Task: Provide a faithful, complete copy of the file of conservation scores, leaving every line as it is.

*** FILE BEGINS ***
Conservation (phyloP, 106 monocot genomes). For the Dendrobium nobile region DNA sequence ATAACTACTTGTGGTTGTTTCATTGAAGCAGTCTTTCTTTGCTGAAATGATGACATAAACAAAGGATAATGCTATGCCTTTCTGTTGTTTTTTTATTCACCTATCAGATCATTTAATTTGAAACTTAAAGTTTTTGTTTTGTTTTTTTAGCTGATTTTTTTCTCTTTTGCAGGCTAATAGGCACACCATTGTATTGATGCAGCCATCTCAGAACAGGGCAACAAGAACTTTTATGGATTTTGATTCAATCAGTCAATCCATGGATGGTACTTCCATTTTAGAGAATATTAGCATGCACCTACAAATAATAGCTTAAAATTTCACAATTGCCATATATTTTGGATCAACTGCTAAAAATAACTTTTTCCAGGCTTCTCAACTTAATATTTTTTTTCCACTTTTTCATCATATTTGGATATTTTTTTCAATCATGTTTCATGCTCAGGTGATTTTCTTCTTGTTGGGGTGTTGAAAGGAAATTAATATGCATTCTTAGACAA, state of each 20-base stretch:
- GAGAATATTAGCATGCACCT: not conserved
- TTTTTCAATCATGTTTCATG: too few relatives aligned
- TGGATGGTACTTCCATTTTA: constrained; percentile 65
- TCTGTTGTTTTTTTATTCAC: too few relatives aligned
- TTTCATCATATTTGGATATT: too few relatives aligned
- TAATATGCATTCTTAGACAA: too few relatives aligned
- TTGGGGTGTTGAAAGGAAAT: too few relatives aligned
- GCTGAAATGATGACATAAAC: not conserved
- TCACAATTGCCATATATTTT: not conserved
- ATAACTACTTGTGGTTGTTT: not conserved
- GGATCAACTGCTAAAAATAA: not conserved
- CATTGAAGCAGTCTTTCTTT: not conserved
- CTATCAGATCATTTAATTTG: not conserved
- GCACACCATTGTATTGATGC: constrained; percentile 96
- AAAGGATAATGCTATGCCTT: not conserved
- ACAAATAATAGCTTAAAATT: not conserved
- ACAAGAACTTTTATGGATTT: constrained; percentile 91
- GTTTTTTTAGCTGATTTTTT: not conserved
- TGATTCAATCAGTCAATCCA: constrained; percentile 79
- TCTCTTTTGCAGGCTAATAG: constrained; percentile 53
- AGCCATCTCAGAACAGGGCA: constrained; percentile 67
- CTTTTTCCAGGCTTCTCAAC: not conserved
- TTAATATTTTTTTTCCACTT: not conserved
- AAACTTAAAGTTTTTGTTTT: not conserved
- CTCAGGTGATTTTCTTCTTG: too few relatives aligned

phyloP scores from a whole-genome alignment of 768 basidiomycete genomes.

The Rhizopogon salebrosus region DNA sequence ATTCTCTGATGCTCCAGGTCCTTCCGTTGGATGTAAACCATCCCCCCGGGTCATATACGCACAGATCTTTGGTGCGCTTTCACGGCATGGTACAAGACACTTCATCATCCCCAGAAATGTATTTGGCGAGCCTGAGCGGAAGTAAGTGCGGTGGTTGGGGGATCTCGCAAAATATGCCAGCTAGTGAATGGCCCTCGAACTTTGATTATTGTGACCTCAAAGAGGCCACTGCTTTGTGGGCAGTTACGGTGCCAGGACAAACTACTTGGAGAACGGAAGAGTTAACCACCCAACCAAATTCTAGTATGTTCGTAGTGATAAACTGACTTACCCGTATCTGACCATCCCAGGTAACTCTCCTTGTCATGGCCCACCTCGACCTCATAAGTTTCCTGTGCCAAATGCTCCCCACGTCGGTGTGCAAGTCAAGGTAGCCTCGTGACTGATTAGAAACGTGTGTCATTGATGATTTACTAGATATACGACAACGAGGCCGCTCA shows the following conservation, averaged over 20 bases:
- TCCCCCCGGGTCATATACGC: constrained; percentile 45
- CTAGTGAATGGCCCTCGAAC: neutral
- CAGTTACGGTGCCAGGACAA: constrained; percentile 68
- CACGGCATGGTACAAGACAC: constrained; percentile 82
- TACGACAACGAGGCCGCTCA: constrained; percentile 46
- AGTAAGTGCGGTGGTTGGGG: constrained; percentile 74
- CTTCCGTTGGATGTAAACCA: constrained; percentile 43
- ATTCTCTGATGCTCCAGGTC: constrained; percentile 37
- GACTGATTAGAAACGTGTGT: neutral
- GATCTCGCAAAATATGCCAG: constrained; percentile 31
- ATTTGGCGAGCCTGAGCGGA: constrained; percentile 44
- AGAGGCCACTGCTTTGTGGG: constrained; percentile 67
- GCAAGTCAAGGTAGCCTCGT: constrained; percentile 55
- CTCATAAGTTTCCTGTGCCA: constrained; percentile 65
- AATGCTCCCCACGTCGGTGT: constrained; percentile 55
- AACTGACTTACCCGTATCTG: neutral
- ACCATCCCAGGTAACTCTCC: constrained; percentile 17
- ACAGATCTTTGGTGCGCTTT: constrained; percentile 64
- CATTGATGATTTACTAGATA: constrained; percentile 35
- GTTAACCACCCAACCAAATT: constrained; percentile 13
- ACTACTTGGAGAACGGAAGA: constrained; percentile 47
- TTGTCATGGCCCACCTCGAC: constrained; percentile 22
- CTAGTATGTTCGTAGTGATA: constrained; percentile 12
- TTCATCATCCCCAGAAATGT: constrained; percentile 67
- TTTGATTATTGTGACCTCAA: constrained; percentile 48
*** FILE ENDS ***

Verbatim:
Conservation (phyloP, 106 monocot genomes). For the Dendrobium nobile region DNA sequence ATAACTACTTGTGGTTGTTTCATTGAAGCAGTCTTTCTTTGCTGAAATGATGACATAAACAAAGGATAATGCTATGCCTTTCTGTTGTTTTTTTATTCACCTATCAGATCATTTAATTTGAAACTTAAAGTTTTTGTTTTGTTTTTTTAGCTGATTTTTTTCTCTTTTGCAGGCTAATAGGCACACCATTGTATTGATGCAGCCATCTCAGAACAGGGCAACAAGAACTTTTATGGATTTTGATTCAATCAGTCAATCCATGGATGGTACTTCCATTTTAGAGAATATTAGCATGCACCTACAAATAATAGCTTAAAATTTCACAATTGCCATATATTTTGGATCAACTGCTAAAAATAACTTTTTCCAGGCTTCTCAACTTAATATTTTTTTTCCACTTTTTCATCATATTTGGATATTTTTTTCAATCATGTTTCATGCTCAGGTGATTTTCTTCTTGTTGGGGTGTTGAAAGGAAATTAATATGCATTCTTAGACAA, state of each 20-base stretch:
- GAGAATATTAGCATGCACCT: not conserved
- TTTTTCAATCATGTTTCATG: too few relatives aligned
- TGGATGGTACTTCCATTTTA: constrained; percentile 65
- TCTGTTGTTTTTTTATTCAC: too few relatives aligned
- TTTCATCATATTTGGATATT: too few relatives aligned
- TAATATGCATTCTTAGACAA: too few relatives aligned
- TTGGGGTGTTGAAAGGAAAT: too few relatives aligned
- GCTGAAATGATGACATAAAC: not conserved
- TCACAATTGCCATATATTTT: not conserved
- ATAACTACTTGTGGTTGTTT: not conserved
- GGATCAACTGCTAAAAATAA: not conserved
- CATTGAAGCAGTCTTTCTTT: not conserved
- CTATCAGATCATTTAATTTG: not conserved
- GCACACCATTGTATTGATGC: constrained; percentile 96
- AAAGGATAATGCTATGCCTT: not conserved
- ACAAATAATAGCTTAAAATT: not conserved
- ACAAGAACTTTTATGGATTT: constrained; percentile 91
- GTTTTTTTAGCTGATTTTTT: not conserved
- TGATTCAATCAGTCAATCCA: constrained; percentile 79
- TCTCTTTTGCAGGCTAATAG: constrained; percentile 53
- AGCCATCTCAGAACAGGGCA: constrained; percentile 67
- CTTTTTCCAGGCTTCTCAAC: not conserved
- TTAATATTTTTTTTCCACTT: not conserved
- AAACTTAAAGTTTTTGTTTT: not conserved
- CTCAGGTGATTTTCTTCTTG: too few relatives aligned

phyloP scores from a whole-genome alignment of 768 basidiomycete genomes.

The Rhizopogon salebrosus region DNA sequence ATTCTCTGATGCTCCAGGTCCTTCCGTTGGATGTAAACCATCCCCCCGGGTCATATACGCACAGATCTTTGGTGCGCTTTCACGGCATGGTACAAGACACTTCATCATCCCCAGAAATGTATTTGGCGAGCCTGAGCGGAAGTAAGTGCGGTGGTTGGGGGATCTCGCAAAATATGCCAGCTAGTGAATGGCCCTCGAACTTTGATTATTGTGACCTCAAAGAGGCCACTGCTTTGTGGGCAGTTACGGTGCCAGGACAAACTACTTGGAGAACGGAAGAGTTAACCACCCAACCAAATTCTAGTATGTTCGTAGTGATAAACTGACTTACCCGTATCTGACCATCCCAGGTAACTCTCCTTGTCATGGCCCACCTCGACCTCATAAGTTTCCTGTGCCAAATGCTCCCCACGTCGGTGTGCAAGTCAAGGTAGCCTCGTGACTGATTAGAAACGTGTGTCATTGATGATTTACTAGATATACGACAACGAGGCCGCTCA shows the following conservation, averaged over 20 bases:
- TCCCCCCGGGTCATATACGC: constrained; percentile 45
- CTAGTGAATGGCCCTCGAAC: neutral
- CAGTTACGGTGCCAGGACAA: constrained; percentile 68
- CACGGCATGGTACAAGACAC: constrained; percentile 82
- TACGACAACGAGGCCGCTCA: constrained; percentile 46
- AGTAAGTGCGGTGGTTGGGG: constrained; percentile 74
- CTTCCGTTGGATGTAAACCA: constrained; percentile 43
- ATTCTCTGATGCTCCAGGTC: constrained; percentile 37
- GACTGATTAGAAACGTGTGT: neutral
- GATCTCGCAAAATATGCCAG: constrained; percentile 31
- ATTTGGCGAGCCTGAGCGGA: constrained; percentile 44
- AGAGGCCACTGCTTTGTGGG: constrained; percentile 67
- GCAAGTCAAGGTAGCCTCGT: constrained; percentile 55
- CTCATAAGTTTCCTGTGCCA: constrained; percentile 65
- AATGCTCCCCACGTCGGTGT: constrained; percentile 55
- AACTGACTTACCCGTATCTG: neutral
- ACCATCCCAGGTAACTCTCC: constrained; percentile 17
- ACAGATCTTTGGTGCGCTTT: constrained; percentile 64
- CATTGATGATTTACTAGATA: constrained; percentile 35
- GTTAACCACCCAACCAAATT: constrained; percentile 13
- ACTACTTGGAGAACGGAAGA: constrained; percentile 47
- TTGTCATGGCCCACCTCGAC: constrained; percentile 22
- CTAGTATGTTCGTAGTGATA: constrained; percentile 12
- TTCATCATCCCCAGAAATGT: constrained; percentile 67
- TTTGATTATTGTGACCTCAA: constrained; percentile 48